In 1894, a long-term member of staff at the Bank of England, Maberly Phillips, published a history of banking and bankers in the north-east of England. During the course of his research, Phillips was disappointed to find that there was no public collection of the old country banknotes. Would it not be advisable, he suggested, ‘for the officials of the British Museum to endeavour to form a collection of such notes?’  In the meantime, Phillips put together a collection of his own: this was presented to the Institute of Bankers in 1906, forming the basis of a collection which was added to over subsequent years to illustrate the history of banking across the world.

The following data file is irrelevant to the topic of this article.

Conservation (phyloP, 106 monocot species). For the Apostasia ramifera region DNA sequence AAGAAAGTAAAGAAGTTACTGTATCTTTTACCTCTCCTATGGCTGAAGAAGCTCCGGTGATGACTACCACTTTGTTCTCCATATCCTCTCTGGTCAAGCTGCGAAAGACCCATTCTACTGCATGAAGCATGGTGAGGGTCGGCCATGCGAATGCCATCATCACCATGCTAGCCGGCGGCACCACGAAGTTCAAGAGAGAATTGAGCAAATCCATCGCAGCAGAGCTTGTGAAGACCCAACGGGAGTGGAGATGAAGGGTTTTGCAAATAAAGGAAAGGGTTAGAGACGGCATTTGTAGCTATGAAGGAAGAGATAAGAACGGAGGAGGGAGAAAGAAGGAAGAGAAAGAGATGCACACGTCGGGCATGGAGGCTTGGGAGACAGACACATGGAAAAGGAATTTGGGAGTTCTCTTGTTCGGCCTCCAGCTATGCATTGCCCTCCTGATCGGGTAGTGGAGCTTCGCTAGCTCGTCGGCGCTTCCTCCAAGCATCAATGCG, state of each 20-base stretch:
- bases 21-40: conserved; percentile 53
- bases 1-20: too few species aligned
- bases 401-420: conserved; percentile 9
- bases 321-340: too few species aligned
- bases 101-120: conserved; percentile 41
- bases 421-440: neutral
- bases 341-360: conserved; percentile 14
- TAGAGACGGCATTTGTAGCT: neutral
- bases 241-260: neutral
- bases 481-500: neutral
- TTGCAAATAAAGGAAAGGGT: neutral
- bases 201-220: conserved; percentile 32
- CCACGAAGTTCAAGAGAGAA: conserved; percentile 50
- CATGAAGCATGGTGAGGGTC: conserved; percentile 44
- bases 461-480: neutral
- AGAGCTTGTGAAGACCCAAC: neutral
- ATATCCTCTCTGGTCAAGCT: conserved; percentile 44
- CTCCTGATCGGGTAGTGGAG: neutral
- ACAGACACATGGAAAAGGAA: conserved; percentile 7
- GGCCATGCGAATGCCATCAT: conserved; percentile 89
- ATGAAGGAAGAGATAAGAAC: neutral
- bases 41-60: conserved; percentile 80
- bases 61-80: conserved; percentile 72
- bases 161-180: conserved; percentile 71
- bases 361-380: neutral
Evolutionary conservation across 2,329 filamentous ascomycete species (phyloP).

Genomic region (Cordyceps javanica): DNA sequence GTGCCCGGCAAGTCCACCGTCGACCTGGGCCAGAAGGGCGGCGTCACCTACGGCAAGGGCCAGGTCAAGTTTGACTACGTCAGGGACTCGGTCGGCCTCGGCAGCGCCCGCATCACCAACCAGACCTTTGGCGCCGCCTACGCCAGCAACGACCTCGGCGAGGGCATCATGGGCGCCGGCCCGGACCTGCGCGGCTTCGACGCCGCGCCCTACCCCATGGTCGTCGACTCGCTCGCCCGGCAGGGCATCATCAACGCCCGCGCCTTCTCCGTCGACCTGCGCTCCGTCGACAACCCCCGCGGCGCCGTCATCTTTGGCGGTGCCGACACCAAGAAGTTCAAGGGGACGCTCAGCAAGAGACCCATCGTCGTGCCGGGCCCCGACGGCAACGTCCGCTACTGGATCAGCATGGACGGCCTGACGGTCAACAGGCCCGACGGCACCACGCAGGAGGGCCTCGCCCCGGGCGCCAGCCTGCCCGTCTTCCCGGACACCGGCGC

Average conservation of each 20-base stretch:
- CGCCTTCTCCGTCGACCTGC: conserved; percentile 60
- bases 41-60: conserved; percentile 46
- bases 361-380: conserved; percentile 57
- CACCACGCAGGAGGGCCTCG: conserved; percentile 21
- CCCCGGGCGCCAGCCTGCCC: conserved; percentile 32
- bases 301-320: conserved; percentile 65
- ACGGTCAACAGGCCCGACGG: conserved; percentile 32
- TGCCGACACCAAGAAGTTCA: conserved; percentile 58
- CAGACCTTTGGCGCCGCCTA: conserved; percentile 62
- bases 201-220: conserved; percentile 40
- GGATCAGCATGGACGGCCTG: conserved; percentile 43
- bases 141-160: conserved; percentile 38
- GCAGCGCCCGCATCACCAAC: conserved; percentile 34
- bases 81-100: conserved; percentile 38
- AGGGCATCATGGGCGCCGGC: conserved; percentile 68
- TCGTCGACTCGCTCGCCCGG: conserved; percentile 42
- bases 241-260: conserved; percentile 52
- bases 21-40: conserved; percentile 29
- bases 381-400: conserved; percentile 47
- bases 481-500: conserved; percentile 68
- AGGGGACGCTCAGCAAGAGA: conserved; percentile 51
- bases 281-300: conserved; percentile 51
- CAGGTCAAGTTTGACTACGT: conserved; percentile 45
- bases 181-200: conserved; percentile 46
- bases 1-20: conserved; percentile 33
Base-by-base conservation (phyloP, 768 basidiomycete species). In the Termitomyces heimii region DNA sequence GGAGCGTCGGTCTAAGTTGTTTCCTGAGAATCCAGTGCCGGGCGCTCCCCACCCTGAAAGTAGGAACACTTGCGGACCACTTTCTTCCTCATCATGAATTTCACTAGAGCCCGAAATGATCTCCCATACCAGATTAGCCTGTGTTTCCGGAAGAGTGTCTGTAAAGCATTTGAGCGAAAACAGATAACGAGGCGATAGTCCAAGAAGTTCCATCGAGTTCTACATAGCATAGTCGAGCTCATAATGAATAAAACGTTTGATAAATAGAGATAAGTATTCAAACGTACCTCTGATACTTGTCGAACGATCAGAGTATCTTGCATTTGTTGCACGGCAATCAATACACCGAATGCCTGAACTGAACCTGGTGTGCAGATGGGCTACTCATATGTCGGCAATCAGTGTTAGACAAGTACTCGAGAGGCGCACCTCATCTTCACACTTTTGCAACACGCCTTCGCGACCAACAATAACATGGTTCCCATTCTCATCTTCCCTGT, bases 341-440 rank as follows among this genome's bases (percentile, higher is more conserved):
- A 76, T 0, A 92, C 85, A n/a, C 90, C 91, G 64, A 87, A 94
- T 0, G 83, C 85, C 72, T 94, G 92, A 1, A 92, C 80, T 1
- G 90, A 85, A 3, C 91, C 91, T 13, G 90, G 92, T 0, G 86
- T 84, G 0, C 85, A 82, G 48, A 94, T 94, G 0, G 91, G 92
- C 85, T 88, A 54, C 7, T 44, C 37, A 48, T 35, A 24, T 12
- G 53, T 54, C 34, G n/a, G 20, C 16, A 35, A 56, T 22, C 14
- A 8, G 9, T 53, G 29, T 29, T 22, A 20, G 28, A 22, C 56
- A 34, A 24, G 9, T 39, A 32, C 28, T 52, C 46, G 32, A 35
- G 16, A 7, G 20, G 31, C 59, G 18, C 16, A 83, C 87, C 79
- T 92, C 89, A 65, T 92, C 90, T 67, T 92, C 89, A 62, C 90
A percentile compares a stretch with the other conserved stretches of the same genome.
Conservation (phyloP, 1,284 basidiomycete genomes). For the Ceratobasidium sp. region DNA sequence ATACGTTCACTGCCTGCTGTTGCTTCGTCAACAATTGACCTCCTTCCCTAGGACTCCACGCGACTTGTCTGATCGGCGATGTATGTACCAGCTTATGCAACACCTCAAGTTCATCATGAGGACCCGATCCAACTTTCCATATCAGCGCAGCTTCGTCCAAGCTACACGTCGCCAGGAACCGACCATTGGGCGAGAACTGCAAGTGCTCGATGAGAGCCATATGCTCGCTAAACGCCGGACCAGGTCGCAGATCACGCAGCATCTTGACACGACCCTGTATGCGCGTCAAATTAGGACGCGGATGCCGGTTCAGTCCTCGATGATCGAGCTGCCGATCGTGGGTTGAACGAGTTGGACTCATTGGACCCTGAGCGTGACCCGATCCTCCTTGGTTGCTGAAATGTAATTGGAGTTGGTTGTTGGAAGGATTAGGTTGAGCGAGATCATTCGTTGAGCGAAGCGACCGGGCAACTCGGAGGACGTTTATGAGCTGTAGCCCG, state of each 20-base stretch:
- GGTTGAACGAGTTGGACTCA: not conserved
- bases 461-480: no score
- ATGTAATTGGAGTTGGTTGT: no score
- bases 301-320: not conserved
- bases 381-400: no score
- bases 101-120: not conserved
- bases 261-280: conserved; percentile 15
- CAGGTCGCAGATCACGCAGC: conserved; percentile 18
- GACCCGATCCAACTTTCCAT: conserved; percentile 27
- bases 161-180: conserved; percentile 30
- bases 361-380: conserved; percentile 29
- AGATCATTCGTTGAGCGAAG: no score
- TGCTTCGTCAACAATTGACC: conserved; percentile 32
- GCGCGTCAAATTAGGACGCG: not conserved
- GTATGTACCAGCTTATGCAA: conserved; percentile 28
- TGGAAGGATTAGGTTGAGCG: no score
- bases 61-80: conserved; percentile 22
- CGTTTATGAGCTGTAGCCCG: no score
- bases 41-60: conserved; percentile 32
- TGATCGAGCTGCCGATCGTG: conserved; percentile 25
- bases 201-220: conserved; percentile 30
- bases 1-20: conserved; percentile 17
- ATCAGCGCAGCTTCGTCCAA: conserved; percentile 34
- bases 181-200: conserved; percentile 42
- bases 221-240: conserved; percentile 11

The British Museum started actively collecting paper money in 1979. Its scope is worldwide, but from the start there has been a strong emphasis on creating a national collection of notes from the British Isles. In addition to donations and purchases of individual banknotes, the acquisition of major private collections, notably those of Hugh Langmead in 1980 and Michael Garrett in 1985, laid the foundations of an excellent collection of English country banknotes. In 1988 the now Chartered Institute of Bankers collection was placed on long-term loan, complementing the Museum’s own holdings. Just over 20 years later, in January 2009, this collection was generously donated to the British Museum, providing an unparalleled resource for the research and display of this fascinating material, so intimately related to Britain’s economic and social history.